On the overall scope and focus of the film:
"To me, this was a film that wasn't going to operate on the 'Will the world be saved?' question. So it's gonna live and die by just whether you're interested in [Logan] as a character. It may not seem gigantic from the outside, but from the inside it's an entirely different construction in the way there is no real central villain or villains."
On going with this as a sequel to 'X3' rather than 'X-Men Origins: Wolverine':
"All the principal characters are either lifted or are evolved from what was in [the Claremont/Miller Comic]. I think that was the Rubik's cube you have when you come on a project like this is - it somehow has to be related to the other things as they exist. Somehow you can't pretend those movies didn't happen. So you try to take this story and at the same time plug it into this larger universe."
On picking up after director Darren Aranofsky departed the project:
"Following Darren seemed like a suicide mission. I felt like anyone who would even attempt to make it would get slaughtered - and I say this as a great admirer of Darren - it'd be like following Springsteen or something. It'd be like - why would you bother? You're just gonna get slaughtered. Everyone is just going to imagine what could have been. But time went by. The project didn't get filled. I finished a pilot. I got back. I was working on other stuff and scripts and it kind of came up [after] more time."
On making a tentpole movie about death:
"When I came on the movie, I wrote on the back of the script very early "everyone I love will die". And I thought, how do I make a tentpole movie about death? And so you have Logan, an immortal, who wishes he could die - and he can't. You have Mariko, a mortal, who wishes she could die and can't. You have her grandfather, who is at the edge of death but doesn't want to die and wants what Logan doesn't want - which is immortality. And you have a character like Yukio, who can see death around corners. And then of course you have Jean Grey who is actually dead. It's not like I want you to get that as you're seeing the movie, but I always think if I follow that thought process, I always know something we can write because there's a lot of interesting ideas in there. The characters all have different things to say to each other about their conditions."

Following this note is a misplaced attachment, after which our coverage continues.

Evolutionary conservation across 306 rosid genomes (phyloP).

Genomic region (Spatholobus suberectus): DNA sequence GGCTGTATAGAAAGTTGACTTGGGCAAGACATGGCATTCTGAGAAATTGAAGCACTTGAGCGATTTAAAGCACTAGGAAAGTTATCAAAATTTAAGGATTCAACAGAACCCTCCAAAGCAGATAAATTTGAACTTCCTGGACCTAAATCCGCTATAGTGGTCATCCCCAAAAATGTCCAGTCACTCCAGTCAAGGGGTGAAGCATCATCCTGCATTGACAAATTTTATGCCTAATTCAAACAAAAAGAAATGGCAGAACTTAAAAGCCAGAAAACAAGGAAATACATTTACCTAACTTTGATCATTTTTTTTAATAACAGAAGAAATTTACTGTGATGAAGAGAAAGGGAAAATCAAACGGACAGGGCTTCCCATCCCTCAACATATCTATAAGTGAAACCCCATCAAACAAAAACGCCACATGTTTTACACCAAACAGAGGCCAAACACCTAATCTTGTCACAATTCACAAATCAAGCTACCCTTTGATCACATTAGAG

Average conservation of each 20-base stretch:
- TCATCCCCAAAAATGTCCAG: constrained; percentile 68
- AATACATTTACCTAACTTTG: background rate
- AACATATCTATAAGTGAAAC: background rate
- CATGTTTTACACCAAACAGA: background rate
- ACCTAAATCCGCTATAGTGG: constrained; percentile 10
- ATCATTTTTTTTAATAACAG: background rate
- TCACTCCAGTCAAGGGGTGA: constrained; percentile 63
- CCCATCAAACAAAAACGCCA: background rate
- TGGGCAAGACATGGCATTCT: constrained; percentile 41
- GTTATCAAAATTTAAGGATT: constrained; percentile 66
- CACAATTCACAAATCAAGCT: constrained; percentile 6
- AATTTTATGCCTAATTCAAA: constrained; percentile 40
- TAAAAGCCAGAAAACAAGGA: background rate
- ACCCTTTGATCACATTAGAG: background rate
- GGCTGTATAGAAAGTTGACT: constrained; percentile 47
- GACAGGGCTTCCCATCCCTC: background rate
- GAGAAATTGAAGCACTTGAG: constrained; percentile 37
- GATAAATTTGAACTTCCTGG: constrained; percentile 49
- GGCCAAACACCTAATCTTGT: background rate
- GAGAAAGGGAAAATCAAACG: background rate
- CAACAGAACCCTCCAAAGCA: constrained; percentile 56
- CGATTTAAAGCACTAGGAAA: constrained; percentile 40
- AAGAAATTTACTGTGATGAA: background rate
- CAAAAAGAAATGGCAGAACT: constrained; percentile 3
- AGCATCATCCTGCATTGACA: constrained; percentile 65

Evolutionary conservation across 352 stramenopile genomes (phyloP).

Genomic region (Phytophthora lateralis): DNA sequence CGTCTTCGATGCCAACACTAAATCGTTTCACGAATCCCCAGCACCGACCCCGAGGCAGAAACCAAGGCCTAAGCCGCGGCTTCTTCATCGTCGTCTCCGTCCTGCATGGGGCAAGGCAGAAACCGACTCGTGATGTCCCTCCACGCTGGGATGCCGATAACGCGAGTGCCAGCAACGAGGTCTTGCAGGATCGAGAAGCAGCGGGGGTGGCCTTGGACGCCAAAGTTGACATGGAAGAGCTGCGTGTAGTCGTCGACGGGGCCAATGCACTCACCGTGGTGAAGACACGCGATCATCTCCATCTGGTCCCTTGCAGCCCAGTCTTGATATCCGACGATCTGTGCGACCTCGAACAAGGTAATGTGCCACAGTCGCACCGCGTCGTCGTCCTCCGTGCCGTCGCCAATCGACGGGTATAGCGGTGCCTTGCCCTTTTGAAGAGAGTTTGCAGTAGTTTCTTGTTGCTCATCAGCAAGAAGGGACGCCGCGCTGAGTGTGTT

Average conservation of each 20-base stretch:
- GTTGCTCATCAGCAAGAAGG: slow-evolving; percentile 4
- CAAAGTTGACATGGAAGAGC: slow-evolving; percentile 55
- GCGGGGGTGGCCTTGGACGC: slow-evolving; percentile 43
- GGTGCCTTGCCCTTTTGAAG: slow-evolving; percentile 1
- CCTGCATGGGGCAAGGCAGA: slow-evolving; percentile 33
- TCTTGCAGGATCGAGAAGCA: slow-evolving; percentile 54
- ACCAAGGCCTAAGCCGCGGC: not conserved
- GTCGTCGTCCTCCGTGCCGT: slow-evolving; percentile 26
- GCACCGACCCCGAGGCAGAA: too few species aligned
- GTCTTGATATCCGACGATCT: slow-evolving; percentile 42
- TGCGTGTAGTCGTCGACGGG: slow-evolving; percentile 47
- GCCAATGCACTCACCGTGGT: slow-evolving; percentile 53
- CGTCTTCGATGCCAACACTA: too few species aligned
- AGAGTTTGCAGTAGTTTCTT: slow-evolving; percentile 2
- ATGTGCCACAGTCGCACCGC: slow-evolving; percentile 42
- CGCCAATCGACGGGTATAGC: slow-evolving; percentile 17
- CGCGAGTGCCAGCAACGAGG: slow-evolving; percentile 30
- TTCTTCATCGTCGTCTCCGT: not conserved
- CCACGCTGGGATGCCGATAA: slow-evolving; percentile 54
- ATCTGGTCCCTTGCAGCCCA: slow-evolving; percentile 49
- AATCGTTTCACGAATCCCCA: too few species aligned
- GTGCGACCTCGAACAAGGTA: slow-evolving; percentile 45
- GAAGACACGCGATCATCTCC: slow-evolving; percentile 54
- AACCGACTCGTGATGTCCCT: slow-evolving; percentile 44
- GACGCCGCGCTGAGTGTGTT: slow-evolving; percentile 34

On Wolverine's fear of flying:
"The beauty of Wolverine is that it kind of separates him from the Batman "I'm indestructible because of my gadgets" or Superman "I'm indestructible because I'm indestructible". Wolverine's greatest enemy is that not only are people out to hurt him, but his own psyche, his own inability to kind of deal with the bullshit and that's whether it's what makes him nervous or [when] people insult his intelligence or just general assholes. The fact is that Logan is a wonderful character in that he's always struggling. So to me, the fact that he doesn't like to fly just fits in to me with the animalistic nature of him. 'I don't like to be contained. I don't wanna be in a tuna can. I don't wanna be under someone else's control.' "
On making the action more realistic:
"I don't think this hurt the first Wolverine film at all, but when he leaps up and brings down a helicopter, to me, that's too much. It's getting into Superman territory. He doesn't have frog legs. He shouldn't be able to jump that high. My own idea of him is that there's tremendous strength, but that it's somehow still bound by physics in some way that we certainly pushed to the max too, but not quite that far. [Otherwise] It turns into a video game watching characters flip through the air in any which way."
On the diversity of his filmography:
"I make a lot of different kinds of movies, but I think I bring the same sensibility to all of them. I don't try to become a different filmmaker with every movie I make. I feel like I'm always learning. I don't know quite how I got on that carousel, but I'm really grateful. Earlier in my career, I was jealous quite frankly of peak filmmakers who kind of branded themselves very quickly and then were annointed and the first on the list for whenever 'that' kind of movie came around. With time, I became glad I wasn't for the sake of being whoever I am - whatever that is - but also for the sake that the experience of making different kinds of movies - I can't tell you how much making 'Identity' helped me make 'Walk the Line.' I can't tell you how much making 'Kate & Leopold' helped me make '3:10 to Yuma,' but it did. The reality is that breaking out and applying your sensibility in different arenas can't hurt you."
Thanks so much to Fox home video for putting on a fantastic event. We look forward to the next! Be sure to pick up 'The Wolverine Unleashed: Extended Edition' December 3rd!